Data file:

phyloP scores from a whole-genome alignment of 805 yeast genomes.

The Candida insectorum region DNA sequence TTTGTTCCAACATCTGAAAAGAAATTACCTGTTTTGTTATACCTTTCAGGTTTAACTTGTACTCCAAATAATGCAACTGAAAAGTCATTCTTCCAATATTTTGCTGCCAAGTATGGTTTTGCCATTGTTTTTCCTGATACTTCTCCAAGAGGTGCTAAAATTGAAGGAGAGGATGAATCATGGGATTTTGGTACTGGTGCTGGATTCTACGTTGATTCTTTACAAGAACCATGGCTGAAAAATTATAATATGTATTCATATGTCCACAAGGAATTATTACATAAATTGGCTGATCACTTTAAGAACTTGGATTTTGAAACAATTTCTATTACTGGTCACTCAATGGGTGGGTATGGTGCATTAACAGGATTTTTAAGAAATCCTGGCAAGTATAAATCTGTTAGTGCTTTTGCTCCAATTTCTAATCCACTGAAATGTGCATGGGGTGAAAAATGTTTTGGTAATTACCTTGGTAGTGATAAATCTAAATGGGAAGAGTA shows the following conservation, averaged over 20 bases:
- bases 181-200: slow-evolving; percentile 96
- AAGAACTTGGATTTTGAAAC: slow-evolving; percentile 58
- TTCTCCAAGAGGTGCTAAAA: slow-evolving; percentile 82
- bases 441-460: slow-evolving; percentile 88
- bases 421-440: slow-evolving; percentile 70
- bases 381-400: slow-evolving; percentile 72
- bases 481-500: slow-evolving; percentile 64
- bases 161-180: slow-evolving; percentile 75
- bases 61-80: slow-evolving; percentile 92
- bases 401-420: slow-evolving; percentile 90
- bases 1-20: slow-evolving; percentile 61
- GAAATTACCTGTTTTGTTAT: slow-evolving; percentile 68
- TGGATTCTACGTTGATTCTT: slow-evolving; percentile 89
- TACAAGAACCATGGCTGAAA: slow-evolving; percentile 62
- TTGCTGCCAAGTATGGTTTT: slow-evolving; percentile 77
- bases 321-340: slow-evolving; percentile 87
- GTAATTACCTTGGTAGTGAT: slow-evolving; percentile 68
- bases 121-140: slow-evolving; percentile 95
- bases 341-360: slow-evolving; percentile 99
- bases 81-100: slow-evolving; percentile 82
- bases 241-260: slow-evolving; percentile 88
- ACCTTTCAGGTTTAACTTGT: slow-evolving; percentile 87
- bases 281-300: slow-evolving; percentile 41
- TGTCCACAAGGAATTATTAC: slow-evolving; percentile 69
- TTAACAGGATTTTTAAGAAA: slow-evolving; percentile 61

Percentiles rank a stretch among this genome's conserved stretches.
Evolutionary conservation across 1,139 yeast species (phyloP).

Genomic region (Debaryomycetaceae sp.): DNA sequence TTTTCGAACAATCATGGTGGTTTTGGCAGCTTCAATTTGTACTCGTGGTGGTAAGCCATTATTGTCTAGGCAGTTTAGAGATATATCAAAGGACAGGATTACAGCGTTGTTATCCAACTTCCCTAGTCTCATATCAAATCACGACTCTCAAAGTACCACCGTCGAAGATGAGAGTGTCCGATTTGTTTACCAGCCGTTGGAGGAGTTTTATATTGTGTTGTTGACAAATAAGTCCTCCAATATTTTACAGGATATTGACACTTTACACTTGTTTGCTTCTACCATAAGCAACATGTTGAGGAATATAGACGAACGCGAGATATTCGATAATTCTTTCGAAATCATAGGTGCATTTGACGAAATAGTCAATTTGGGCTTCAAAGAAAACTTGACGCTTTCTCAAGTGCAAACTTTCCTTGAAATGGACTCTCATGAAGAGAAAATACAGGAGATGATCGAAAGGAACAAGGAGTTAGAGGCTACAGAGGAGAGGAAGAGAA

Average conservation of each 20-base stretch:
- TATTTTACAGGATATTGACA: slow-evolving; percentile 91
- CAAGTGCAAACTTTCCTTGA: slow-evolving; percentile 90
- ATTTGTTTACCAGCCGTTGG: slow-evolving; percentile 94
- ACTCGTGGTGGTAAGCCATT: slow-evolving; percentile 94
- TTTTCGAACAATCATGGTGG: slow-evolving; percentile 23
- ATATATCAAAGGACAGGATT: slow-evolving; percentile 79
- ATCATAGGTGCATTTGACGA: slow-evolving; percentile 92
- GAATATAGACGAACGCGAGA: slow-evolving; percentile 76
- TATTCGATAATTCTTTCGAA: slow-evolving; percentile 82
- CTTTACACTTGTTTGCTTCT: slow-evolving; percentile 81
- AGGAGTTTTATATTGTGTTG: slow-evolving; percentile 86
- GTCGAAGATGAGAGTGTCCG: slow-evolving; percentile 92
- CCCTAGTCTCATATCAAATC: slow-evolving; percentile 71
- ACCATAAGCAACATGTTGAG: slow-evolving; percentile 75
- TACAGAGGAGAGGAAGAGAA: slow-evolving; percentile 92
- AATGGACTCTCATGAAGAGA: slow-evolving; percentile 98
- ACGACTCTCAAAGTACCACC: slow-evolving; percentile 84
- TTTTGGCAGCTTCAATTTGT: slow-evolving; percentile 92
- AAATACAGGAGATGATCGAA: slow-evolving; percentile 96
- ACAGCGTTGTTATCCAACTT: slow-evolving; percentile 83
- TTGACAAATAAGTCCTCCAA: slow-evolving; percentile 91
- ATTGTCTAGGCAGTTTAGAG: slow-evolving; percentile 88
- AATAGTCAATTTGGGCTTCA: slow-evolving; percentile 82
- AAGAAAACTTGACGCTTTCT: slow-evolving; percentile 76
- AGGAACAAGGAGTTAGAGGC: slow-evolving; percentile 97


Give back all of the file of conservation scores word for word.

phyloP scores from a whole-genome alignment of 805 yeast genomes.

The Candida insectorum region DNA sequence TTTGTTCCAACATCTGAAAAGAAATTACCTGTTTTGTTATACCTTTCAGGTTTAACTTGTACTCCAAATAATGCAACTGAAAAGTCATTCTTCCAATATTTTGCTGCCAAGTATGGTTTTGCCATTGTTTTTCCTGATACTTCTCCAAGAGGTGCTAAAATTGAAGGAGAGGATGAATCATGGGATTTTGGTACTGGTGCTGGATTCTACGTTGATTCTTTACAAGAACCATGGCTGAAAAATTATAATATGTATTCATATGTCCACAAGGAATTATTACATAAATTGGCTGATCACTTTAAGAACTTGGATTTTGAAACAATTTCTATTACTGGTCACTCAATGGGTGGGTATGGTGCATTAACAGGATTTTTAAGAAATCCTGGCAAGTATAAATCTGTTAGTGCTTTTGCTCCAATTTCTAATCCACTGAAATGTGCATGGGGTGAAAAATGTTTTGGTAATTACCTTGGTAGTGATAAATCTAAATGGGAAGAGTA shows the following conservation, averaged over 20 bases:
- bases 181-200: slow-evolving; percentile 96
- AAGAACTTGGATTTTGAAAC: slow-evolving; percentile 58
- TTCTCCAAGAGGTGCTAAAA: slow-evolving; percentile 82
- bases 441-460: slow-evolving; percentile 88
- bases 421-440: slow-evolving; percentile 70
- bases 381-400: slow-evolving; percentile 72
- bases 481-500: slow-evolving; percentile 64
- bases 161-180: slow-evolving; percentile 75
- bases 61-80: slow-evolving; percentile 92
- bases 401-420: slow-evolving; percentile 90
- bases 1-20: slow-evolving; percentile 61
- GAAATTACCTGTTTTGTTAT: slow-evolving; percentile 68
- TGGATTCTACGTTGATTCTT: slow-evolving; percentile 89
- TACAAGAACCATGGCTGAAA: slow-evolving; percentile 62
- TTGCTGCCAAGTATGGTTTT: slow-evolving; percentile 77
- bases 321-340: slow-evolving; percentile 87
- GTAATTACCTTGGTAGTGAT: slow-evolving; percentile 68
- bases 121-140: slow-evolving; percentile 95
- bases 341-360: slow-evolving; percentile 99
- bases 81-100: slow-evolving; percentile 82
- bases 241-260: slow-evolving; percentile 88
- ACCTTTCAGGTTTAACTTGT: slow-evolving; percentile 87
- bases 281-300: slow-evolving; percentile 41
- TGTCCACAAGGAATTATTAC: slow-evolving; percentile 69
- TTAACAGGATTTTTAAGAAA: slow-evolving; percentile 61

Percentiles rank a stretch among this genome's conserved stretches.
Evolutionary conservation across 1,139 yeast species (phyloP).

Genomic region (Debaryomycetaceae sp.): DNA sequence TTTTCGAACAATCATGGTGGTTTTGGCAGCTTCAATTTGTACTCGTGGTGGTAAGCCATTATTGTCTAGGCAGTTTAGAGATATATCAAAGGACAGGATTACAGCGTTGTTATCCAACTTCCCTAGTCTCATATCAAATCACGACTCTCAAAGTACCACCGTCGAAGATGAGAGTGTCCGATTTGTTTACCAGCCGTTGGAGGAGTTTTATATTGTGTTGTTGACAAATAAGTCCTCCAATATTTTACAGGATATTGACACTTTACACTTGTTTGCTTCTACCATAAGCAACATGTTGAGGAATATAGACGAACGCGAGATATTCGATAATTCTTTCGAAATCATAGGTGCATTTGACGAAATAGTCAATTTGGGCTTCAAAGAAAACTTGACGCTTTCTCAAGTGCAAACTTTCCTTGAAATGGACTCTCATGAAGAGAAAATACAGGAGATGATCGAAAGGAACAAGGAGTTAGAGGCTACAGAGGAGAGGAAGAGAA

Average conservation of each 20-base stretch:
- TATTTTACAGGATATTGACA: slow-evolving; percentile 91
- CAAGTGCAAACTTTCCTTGA: slow-evolving; percentile 90
- ATTTGTTTACCAGCCGTTGG: slow-evolving; percentile 94
- ACTCGTGGTGGTAAGCCATT: slow-evolving; percentile 94
- TTTTCGAACAATCATGGTGG: slow-evolving; percentile 23
- ATATATCAAAGGACAGGATT: slow-evolving; percentile 79
- ATCATAGGTGCATTTGACGA: slow-evolving; percentile 92
- GAATATAGACGAACGCGAGA: slow-evolving; percentile 76
- TATTCGATAATTCTTTCGAA: slow-evolving; percentile 82
- CTTTACACTTGTTTGCTTCT: slow-evolving; percentile 81
- AGGAGTTTTATATTGTGTTG: slow-evolving; percentile 86
- GTCGAAGATGAGAGTGTCCG: slow-evolving; percentile 92
- CCCTAGTCTCATATCAAATC: slow-evolving; percentile 71
- ACCATAAGCAACATGTTGAG: slow-evolving; percentile 75
- TACAGAGGAGAGGAAGAGAA: slow-evolving; percentile 92
- AATGGACTCTCATGAAGAGA: slow-evolving; percentile 98
- ACGACTCTCAAAGTACCACC: slow-evolving; percentile 84
- TTTTGGCAGCTTCAATTTGT: slow-evolving; percentile 92
- AAATACAGGAGATGATCGAA: slow-evolving; percentile 96
- ACAGCGTTGTTATCCAACTT: slow-evolving; percentile 83
- TTGACAAATAAGTCCTCCAA: slow-evolving; percentile 91
- ATTGTCTAGGCAGTTTAGAG: slow-evolving; percentile 88
- AATAGTCAATTTGGGCTTCA: slow-evolving; percentile 82
- AAGAAAACTTGACGCTTTCT: slow-evolving; percentile 76
- AGGAACAAGGAGTTAGAGGC: slow-evolving; percentile 97